Carney Distorts New
Ryan Budget

Ryan's 2013 budget cuts $5.2 trillion in government spending

The White House is reacting aggressively to a budget proposal put forward by Rep. Paul Ryan (R., Wis.), that would cut spending by $5.2 trillion in government spending compared to President Obama’s budget, while cutting taxes by $2 trillion over the next 10 years.

White House Press Secretary Jay Carney said Ryan’s refusal to endorse tax hikes was "not fair" and "unbalanced" at a press briefing on Tuesday morning. He also criticized the plan for not abiding by the path laid out by several deficit reform commissions—the same ones that the president has himself ignored.

"There is no responsible way to deal with our budget challenges if we don’t do it in a balanced way … it’s not the right approach and it’s not fair," he said. "It is not the balanced approach Simpson-Bowles represented."

Carney’s boss, however, ignored the same deficit reduction panel’s recommendations to raise taxes on nearly all Americans, not just the high earners Obama has targeted for a tax hike. Carney referenced the Simpson-Bowles Commission several times in attacking Ryan, while insisting the recommendations "mirror the president’s view" —even if he didn’t follow up on them.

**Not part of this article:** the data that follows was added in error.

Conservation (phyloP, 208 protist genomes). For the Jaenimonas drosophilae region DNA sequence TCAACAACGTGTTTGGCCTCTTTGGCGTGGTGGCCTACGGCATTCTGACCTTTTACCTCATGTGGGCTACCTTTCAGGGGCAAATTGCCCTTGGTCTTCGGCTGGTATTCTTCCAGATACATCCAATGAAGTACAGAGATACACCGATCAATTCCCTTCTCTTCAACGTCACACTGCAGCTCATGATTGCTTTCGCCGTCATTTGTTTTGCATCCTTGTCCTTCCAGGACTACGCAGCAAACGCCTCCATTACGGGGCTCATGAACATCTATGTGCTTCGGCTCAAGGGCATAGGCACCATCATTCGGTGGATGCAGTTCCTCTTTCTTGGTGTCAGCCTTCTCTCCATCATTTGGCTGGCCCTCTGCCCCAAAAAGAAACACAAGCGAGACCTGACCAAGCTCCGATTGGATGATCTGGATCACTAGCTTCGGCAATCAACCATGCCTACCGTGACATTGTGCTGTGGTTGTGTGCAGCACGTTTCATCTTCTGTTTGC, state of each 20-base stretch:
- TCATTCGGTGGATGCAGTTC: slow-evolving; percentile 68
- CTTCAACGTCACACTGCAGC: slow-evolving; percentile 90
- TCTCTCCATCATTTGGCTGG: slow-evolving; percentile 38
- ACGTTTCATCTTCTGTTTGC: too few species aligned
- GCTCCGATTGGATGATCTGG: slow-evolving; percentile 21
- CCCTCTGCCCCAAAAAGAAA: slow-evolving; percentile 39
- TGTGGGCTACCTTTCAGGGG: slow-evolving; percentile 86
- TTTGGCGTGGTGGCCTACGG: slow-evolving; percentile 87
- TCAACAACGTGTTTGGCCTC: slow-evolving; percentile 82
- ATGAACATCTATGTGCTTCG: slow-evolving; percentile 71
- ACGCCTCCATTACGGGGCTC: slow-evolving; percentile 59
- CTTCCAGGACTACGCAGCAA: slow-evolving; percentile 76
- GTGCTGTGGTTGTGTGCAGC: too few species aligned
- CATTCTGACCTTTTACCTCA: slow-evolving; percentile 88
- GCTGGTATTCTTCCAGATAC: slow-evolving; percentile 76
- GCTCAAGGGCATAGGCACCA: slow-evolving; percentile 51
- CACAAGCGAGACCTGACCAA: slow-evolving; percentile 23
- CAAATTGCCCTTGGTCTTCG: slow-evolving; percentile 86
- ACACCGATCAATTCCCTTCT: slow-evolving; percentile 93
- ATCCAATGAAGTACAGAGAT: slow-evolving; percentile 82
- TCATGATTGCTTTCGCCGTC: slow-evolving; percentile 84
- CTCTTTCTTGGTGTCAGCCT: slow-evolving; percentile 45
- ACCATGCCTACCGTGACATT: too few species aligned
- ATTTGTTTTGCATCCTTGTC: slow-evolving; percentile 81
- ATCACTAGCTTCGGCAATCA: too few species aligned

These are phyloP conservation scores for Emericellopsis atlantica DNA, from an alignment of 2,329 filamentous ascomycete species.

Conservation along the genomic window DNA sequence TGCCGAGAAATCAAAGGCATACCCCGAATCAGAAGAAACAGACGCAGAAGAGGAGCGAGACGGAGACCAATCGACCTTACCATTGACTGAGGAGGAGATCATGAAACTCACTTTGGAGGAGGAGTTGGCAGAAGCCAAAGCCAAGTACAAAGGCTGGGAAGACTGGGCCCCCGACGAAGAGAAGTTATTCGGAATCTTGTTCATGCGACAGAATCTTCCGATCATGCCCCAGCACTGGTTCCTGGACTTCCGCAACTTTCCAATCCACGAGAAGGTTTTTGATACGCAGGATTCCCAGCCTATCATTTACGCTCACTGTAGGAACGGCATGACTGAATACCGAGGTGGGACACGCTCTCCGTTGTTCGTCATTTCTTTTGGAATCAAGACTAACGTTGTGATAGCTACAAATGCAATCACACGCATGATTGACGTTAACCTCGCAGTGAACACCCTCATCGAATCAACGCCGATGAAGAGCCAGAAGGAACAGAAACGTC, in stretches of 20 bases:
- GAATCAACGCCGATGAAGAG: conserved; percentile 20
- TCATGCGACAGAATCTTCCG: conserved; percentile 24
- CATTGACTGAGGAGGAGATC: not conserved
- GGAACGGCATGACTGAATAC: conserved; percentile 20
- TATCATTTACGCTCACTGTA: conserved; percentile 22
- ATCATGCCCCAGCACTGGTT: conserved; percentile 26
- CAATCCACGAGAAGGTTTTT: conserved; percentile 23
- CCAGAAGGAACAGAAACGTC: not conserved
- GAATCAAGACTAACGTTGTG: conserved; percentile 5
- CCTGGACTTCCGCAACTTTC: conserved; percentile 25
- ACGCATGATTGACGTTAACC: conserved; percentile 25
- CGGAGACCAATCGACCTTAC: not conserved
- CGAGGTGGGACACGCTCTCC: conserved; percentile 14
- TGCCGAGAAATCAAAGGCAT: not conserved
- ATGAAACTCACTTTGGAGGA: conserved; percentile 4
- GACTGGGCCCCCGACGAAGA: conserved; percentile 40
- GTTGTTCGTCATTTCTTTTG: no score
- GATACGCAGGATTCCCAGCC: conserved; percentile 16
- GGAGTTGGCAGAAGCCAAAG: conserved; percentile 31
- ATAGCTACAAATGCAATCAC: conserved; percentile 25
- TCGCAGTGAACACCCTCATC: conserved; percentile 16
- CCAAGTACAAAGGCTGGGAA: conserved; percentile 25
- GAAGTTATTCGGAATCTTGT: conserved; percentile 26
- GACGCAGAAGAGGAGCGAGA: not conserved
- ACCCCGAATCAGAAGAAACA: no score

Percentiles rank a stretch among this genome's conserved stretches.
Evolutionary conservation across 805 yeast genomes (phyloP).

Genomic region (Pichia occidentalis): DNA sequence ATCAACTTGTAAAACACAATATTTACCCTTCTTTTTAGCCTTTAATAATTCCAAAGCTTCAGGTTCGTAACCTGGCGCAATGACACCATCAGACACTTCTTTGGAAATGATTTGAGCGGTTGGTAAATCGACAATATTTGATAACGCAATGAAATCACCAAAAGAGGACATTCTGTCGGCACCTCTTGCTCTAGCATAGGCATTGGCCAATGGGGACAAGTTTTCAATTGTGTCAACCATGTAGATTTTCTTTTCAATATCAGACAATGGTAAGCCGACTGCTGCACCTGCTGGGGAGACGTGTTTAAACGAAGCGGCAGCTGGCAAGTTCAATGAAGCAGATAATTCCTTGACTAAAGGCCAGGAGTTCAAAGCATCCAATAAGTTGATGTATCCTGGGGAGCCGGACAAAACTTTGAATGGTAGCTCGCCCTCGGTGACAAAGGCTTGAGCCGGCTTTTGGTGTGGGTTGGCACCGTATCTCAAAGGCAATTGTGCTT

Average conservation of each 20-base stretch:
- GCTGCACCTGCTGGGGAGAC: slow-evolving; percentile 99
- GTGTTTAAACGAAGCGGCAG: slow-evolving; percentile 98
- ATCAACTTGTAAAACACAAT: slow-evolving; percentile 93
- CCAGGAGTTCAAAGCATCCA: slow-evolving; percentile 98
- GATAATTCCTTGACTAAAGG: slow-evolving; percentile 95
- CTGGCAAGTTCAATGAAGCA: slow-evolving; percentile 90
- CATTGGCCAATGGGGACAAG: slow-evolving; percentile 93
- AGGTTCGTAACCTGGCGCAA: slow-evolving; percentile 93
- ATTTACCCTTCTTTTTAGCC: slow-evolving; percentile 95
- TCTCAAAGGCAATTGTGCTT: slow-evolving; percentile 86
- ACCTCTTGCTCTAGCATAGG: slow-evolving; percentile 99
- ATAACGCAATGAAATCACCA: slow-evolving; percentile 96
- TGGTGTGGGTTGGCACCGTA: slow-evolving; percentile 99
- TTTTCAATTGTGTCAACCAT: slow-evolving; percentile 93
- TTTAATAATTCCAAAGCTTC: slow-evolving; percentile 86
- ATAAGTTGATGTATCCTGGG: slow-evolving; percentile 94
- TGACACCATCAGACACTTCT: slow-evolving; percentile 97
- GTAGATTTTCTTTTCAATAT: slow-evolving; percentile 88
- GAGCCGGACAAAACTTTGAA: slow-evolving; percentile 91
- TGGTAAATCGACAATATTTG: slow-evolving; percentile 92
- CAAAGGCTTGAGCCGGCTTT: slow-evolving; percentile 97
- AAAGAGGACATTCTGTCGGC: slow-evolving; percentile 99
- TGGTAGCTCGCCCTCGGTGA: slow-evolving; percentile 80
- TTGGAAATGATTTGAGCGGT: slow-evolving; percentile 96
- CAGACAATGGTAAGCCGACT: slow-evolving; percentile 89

Ryan’s 2013 budget proposal includes several updates to the budget Ryan put forward last year, including a hybrid Medicare plan, which would include vouchers for private insurance, as well as a government option. It would also establish flat tax rates of 25 percent and 10 percent, which is expected to save taxpayers $2 trillion over the next ten years.

The national debt has risen to $15.57 trillion—growing nearly $5 trillion under Obama. The Ryan plan would cut the deficit by $3.3 trillion over the next ten years, much of that savings coming from spending cuts. In September, Obama put forward a deficit plan that would cut the deficit by nearly $4 trillion. Nearly half of those savings would come from tax hikes with another $1.1 trillion coming from assumed savings on the Afghanistan and Iraq Wars.

Ryan’s budget would also do away with the sequester cuts, which would automatically slash defense and domestic spending by $500 billion each at the end of the year.

Carney told reporters on Monday that the administration is using that sequester as a bludgeon to force Republicans to agree to tax hikes.

"The sequester was designed to be objectionable and onerous … (The cuts) exist in order to force congress to … get our fiscal house in order," Carney said. "What we don’t need is another proposal that says we need to preserve or extend the tax cuts for wealthy Americans."

Ryan put forward his budget plan on Tuesday as an alternative to the budget policies of President Obama, though it has almost no chance of passing the Democratic Senate or, as Carney made clear, the White House.